Michelin has been working hard to bring an airless tire to the consumer market, and it looks like they're now actively testing their version called the Uptis along with General Motors. Airless tires will be the first radical change to tires since runflats (which we're less than impressed with) were introduced about a decade ago. The airless tire could take the tire industry by storm and change more than just the way the tire looks.
The new technology could be here sooner than you think, but to what extent, and will car manufacturers and consumers be quick to adopt them? We're here to soundly debunk the myths about the Uptis (and any other versions that come after). Here are four things most people assume are true but aren't about airless tires and their future.
1. They Just Aren't Safe
Quite the contrary, actually. The primary goal of an airless tire is to eliminate dangerous blowouts and flat tires. The rigid but compliant ribs that make up the structure of an airless tire allow it to operate without air. Michelin spent time and significant investment to develop an airless tire that can manage bumps, potholes, highway speeds, and the stresses a car's weight and forces put on the tires.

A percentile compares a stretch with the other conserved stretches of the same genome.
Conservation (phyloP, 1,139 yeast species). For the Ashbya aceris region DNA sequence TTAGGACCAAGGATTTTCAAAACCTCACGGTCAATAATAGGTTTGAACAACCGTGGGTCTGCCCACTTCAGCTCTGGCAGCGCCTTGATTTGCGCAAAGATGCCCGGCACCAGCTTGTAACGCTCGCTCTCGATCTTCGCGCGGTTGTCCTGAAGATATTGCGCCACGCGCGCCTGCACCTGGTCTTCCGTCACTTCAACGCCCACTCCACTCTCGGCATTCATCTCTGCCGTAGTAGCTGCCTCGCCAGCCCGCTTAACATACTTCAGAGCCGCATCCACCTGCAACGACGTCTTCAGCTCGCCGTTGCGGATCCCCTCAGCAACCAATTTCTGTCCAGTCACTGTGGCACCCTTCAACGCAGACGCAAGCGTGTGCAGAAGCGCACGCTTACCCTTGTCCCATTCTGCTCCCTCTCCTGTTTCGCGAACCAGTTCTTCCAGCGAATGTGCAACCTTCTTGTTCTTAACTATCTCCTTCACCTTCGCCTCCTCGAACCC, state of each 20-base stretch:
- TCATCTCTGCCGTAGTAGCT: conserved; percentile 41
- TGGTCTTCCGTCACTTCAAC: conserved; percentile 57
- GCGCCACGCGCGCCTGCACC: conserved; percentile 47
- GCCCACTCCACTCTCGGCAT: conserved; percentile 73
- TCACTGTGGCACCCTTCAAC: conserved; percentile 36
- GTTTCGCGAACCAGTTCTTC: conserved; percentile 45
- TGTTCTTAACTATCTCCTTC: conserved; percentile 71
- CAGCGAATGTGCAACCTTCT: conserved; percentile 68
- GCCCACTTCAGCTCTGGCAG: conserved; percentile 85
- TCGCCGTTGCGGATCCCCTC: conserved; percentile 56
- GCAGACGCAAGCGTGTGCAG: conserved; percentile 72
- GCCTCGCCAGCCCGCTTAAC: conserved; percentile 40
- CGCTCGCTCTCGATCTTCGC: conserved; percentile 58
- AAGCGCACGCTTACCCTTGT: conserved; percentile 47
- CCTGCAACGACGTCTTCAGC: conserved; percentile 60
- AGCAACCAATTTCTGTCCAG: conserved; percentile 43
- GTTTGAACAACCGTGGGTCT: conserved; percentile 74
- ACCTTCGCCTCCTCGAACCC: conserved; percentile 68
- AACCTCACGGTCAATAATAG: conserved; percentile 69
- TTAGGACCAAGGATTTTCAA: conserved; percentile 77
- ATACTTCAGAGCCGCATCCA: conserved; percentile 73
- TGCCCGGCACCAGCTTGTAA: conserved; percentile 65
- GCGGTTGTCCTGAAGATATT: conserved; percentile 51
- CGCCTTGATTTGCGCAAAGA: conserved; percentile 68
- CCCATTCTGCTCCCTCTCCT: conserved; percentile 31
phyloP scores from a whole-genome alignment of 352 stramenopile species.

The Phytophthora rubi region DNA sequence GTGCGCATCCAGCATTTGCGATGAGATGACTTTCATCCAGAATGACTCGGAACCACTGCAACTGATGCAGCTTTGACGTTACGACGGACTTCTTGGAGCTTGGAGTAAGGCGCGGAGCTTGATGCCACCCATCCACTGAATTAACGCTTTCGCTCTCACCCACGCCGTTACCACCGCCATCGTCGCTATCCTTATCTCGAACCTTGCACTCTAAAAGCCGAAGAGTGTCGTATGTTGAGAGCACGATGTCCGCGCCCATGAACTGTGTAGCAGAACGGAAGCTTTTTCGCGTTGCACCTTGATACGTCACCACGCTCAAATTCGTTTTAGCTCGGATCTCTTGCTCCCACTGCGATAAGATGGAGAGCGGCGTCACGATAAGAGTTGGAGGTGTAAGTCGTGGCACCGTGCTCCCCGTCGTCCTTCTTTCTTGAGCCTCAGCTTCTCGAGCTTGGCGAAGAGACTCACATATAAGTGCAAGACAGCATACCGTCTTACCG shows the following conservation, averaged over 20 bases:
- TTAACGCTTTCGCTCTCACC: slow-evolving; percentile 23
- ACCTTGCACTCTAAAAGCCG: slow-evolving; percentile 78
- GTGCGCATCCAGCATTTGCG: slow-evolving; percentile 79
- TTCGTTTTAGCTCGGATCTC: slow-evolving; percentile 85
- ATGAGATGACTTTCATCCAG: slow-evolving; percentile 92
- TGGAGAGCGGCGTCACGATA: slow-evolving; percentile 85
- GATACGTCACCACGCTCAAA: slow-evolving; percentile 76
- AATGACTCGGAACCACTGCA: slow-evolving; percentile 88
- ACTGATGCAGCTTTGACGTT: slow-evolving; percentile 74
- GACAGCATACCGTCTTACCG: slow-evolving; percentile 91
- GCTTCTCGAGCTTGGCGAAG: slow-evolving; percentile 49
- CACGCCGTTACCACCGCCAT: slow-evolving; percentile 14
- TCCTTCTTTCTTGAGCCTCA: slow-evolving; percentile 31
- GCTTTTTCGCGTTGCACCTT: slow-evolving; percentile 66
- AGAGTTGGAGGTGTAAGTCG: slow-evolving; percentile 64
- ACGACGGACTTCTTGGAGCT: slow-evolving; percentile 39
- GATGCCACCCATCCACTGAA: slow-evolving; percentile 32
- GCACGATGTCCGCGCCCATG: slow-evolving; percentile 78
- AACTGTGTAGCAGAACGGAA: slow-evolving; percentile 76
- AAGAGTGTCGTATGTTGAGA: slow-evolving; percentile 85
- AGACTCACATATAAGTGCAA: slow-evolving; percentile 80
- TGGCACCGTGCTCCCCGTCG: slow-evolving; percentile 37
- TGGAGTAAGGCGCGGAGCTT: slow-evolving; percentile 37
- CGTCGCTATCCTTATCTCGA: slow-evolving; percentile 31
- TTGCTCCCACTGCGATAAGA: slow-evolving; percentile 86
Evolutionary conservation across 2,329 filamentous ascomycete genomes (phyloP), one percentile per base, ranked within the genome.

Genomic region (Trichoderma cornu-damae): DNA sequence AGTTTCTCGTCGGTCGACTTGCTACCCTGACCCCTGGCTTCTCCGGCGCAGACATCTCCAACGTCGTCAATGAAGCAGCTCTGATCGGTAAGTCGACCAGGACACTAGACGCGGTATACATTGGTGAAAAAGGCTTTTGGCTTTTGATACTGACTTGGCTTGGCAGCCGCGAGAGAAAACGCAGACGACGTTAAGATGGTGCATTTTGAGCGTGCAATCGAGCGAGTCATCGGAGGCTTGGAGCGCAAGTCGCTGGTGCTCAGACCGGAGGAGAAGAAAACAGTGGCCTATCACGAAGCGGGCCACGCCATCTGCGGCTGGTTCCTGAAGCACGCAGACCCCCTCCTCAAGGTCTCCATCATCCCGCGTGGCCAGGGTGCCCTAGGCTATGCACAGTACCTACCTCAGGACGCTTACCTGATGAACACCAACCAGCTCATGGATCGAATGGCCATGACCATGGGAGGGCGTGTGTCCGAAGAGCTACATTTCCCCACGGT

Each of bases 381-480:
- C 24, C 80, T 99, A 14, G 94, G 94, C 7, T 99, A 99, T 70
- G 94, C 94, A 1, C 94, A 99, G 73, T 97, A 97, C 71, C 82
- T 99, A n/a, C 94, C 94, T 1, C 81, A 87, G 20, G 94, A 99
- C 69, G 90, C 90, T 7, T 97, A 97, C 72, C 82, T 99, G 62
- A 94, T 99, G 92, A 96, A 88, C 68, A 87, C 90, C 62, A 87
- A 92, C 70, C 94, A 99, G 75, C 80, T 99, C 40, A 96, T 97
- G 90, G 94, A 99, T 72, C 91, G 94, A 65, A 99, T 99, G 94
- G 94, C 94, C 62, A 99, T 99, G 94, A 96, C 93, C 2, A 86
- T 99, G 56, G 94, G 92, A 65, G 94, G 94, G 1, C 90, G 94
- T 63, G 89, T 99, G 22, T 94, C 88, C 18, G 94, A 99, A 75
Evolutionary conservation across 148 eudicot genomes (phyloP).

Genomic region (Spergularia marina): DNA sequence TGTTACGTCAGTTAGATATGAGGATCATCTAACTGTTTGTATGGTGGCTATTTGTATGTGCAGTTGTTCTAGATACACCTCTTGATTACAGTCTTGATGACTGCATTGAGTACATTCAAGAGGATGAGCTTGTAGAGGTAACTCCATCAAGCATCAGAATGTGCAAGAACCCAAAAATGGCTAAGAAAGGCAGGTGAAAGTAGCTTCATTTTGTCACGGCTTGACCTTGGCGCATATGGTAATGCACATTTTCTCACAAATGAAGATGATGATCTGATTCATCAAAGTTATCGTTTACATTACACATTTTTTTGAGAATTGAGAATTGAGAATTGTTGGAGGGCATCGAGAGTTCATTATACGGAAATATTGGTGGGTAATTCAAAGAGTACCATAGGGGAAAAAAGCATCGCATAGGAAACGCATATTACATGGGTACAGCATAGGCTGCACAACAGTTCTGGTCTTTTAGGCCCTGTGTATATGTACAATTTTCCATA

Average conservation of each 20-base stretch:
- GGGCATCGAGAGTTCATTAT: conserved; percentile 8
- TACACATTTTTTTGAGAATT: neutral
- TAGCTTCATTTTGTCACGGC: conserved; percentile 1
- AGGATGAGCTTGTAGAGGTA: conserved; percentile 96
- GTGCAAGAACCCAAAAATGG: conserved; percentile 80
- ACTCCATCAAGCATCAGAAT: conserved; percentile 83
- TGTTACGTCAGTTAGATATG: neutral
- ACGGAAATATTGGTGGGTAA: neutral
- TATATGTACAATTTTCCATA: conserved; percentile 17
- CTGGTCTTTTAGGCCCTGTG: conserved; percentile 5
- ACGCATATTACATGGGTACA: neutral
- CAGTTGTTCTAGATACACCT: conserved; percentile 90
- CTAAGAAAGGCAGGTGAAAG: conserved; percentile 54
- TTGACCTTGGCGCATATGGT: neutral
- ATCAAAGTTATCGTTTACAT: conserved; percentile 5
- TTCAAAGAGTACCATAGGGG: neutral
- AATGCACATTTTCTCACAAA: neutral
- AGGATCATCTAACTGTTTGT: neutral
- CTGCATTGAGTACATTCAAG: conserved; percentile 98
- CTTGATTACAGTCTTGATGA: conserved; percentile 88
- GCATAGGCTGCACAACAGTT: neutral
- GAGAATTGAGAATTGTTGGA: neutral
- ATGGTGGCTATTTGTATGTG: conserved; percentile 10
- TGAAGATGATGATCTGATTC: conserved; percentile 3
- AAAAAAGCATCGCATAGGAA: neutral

2. They're Just for Industrial Use
The Michelin Tweel industrial tire has been used on construction and heavy equipment for a couple of years now, as well as on some military vehicles. The plan was never to relegate the airless tire just for these limited applications but to push them to consumers, but the technology wasn't there yet. The Uptis can be 3D printed and utilize sustainable materials. It will also last longer than conventional tires, which means there's far less tire waste to worry about.
3. They Don't Look Very Good
Early renditions of the airless tire looked weird. It was hard to imagine a car looking good without conventional tires because the airless tire had exposed ribs, and you could see through them, but the Uptis is merged with a dark metal wheel in the center (it's actually attached to the structure of the Uptis tire), and we think it looks pretty sporty. And whatever it may lack in terms of looks is easily made up for by its incredibly low maintenance and high level of safety.
4. They're Never Going to be Mainstream
The push for more sustainability across industries, as well as increases in safety, make the time right for the Uptis. Okay, so maybe the name still needs work, but the execution looks pretty good. Michelin wants to make a mass market airless tire, whether it's the Uptis or another model somewhere down the line. The fact that GM is actually testing the Bolt with the Uptis proves Michelin is doing something right. They plan on releasing an airless tire for the consumer market as early as 2024.
Here's a closer look at the Uptis in Michelin's video: